LO3 - integrate theoretical and technical auditing knowledge with standards and regulations during planning and implementation and reporting phases of the audit (GA5, GA8)

LO4 - exercise professional judgment in deciding an appropriate audit report under various circumstances (GA5, GA6)

LO5 - critical analysis and evaluation of internal control system (ICS) individually or collectively to determine the responsibility of management and auditors for ICS (GA5, GA9)

Graduate attributes

GA2 - recognise their responsibility to the common good, the environment and society 

GA4 - think critically and reflectively 

GA5 - demonstrate values, knowledge, skills and attitudes appropriate to the discipline and/or profession 

GA6 - solve problems in a variety of settings taking local and international perspectives into account

GA8 - locate, organise, analyse, synthesise and evaluate information 

GA9 - demonstrate effective communication in oral and written English language and visual media.  


Topics will include:

  • The auditing and assurance services profession
  • Ethics, independence, and corporate governance, common good and stewardship
  • The legal liability of auditors
  • Planning and risk
  • Overview of the elements of the financial report audit process
  • Assessing inherent risk, other business risks and materiality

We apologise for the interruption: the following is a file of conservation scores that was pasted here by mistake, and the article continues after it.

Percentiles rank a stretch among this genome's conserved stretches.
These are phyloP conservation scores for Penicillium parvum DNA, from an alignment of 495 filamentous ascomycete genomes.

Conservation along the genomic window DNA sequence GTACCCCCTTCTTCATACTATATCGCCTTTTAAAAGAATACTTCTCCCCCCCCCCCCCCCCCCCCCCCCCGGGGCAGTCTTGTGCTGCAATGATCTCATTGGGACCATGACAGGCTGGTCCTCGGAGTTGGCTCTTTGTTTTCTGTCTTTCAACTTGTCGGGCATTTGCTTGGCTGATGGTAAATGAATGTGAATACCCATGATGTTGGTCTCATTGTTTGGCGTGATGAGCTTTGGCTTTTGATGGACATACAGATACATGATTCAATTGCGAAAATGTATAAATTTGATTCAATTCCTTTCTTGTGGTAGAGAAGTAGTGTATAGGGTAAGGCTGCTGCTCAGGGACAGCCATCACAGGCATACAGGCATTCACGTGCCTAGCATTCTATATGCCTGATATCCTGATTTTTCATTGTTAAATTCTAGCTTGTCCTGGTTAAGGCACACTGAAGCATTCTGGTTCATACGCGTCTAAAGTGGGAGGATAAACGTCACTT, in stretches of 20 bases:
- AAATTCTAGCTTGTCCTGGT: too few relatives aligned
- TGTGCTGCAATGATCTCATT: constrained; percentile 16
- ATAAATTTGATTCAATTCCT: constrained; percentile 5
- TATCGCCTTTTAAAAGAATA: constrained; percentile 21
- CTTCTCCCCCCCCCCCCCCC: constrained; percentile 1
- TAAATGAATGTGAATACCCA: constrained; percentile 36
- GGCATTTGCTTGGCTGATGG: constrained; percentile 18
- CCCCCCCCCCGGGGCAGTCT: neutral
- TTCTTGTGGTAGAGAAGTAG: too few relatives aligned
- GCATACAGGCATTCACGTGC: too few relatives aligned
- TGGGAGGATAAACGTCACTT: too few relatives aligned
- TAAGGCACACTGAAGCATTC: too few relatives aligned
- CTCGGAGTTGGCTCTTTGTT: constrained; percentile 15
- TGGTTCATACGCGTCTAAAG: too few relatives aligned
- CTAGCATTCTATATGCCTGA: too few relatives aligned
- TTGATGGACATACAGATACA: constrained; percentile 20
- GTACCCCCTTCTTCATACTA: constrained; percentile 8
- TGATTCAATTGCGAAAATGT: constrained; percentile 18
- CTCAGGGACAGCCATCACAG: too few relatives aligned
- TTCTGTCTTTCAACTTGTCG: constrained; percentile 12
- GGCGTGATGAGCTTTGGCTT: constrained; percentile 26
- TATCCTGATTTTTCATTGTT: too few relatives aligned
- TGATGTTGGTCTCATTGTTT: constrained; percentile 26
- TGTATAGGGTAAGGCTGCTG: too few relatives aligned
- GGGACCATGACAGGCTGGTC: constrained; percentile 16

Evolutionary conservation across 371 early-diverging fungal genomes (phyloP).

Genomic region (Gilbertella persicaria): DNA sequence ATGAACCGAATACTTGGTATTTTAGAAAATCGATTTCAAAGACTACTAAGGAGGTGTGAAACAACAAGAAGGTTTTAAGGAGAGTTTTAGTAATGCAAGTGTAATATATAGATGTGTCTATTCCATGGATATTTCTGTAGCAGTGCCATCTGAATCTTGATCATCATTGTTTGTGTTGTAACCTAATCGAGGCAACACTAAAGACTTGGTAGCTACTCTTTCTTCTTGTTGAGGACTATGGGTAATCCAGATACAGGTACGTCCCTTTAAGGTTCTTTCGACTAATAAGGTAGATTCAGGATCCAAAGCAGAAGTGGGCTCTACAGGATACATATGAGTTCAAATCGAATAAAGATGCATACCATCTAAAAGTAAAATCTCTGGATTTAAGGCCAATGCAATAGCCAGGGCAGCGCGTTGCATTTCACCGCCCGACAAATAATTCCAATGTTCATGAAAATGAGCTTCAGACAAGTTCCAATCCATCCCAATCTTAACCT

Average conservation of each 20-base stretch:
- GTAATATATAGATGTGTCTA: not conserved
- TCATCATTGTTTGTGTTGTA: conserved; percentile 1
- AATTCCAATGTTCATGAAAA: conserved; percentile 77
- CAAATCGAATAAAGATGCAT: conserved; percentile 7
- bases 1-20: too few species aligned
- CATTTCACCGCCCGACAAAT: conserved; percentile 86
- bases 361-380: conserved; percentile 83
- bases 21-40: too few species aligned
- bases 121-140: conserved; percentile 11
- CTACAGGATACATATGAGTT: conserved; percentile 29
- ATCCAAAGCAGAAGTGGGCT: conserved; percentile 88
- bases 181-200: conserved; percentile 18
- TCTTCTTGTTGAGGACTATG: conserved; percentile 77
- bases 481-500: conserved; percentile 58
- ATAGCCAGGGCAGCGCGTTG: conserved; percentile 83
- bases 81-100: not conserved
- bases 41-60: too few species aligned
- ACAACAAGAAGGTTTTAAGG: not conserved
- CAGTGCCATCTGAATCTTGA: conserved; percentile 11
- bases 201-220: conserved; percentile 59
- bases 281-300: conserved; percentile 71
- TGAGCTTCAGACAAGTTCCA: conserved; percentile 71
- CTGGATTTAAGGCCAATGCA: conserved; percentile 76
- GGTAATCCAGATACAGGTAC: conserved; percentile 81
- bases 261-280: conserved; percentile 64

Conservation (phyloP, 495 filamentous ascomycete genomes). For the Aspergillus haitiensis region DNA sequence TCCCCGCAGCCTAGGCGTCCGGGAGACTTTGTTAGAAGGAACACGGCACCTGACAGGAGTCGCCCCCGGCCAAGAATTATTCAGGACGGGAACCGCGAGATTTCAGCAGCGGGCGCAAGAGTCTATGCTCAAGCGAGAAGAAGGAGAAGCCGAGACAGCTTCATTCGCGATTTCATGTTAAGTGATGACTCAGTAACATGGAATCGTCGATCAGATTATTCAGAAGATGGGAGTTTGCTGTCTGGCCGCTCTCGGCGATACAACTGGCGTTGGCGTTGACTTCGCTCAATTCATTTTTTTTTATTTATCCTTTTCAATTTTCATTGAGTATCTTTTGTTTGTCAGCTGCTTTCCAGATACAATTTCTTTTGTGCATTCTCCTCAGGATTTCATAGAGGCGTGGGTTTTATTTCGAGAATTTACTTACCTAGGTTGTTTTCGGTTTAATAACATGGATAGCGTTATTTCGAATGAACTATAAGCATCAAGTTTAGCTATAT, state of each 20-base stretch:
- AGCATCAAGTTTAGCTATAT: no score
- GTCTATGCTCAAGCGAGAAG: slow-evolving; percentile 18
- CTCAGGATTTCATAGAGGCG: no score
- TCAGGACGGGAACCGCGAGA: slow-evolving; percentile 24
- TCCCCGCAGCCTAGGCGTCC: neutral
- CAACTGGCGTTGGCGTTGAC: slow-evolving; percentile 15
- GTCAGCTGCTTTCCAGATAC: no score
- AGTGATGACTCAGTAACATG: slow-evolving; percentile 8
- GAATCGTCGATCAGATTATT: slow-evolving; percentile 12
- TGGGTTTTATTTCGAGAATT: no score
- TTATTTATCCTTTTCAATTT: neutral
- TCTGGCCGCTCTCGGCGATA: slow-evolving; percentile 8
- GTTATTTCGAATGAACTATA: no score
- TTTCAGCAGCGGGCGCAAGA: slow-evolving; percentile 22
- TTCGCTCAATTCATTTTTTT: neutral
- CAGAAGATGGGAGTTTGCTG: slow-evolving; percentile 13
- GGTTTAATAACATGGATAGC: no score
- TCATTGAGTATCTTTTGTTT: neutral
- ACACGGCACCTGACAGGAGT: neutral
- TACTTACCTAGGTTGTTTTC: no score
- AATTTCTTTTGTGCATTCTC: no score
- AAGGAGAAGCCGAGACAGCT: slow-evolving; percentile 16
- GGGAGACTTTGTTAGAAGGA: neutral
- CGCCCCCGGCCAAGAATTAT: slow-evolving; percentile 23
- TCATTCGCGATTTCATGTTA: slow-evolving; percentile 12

• Understanding the internal control structure and assessing internal control risk procedures for collecting evidence
  • Tests of transactions / tests of balances
  • Audit sampling
  • Completion, review and communication
  • Auditor’s reporting obligations

Learning and teaching strategy and rationale

ACU’s teaching policy focuses on learning outcomes for students. Our teaching aims to engage students as active participants in the learning process while acknowledging that all learning must involve a complex interplay of active and receptive processes, constructing meaning for oneself, and learning from others. ACU promotes and facilitates learning that is autonomous and self-motivated, is characterised by the individual taking satisfaction in the mastering of content and skills and is critical, looking beneath the surface level of information for the meaning and significance of what is being studied.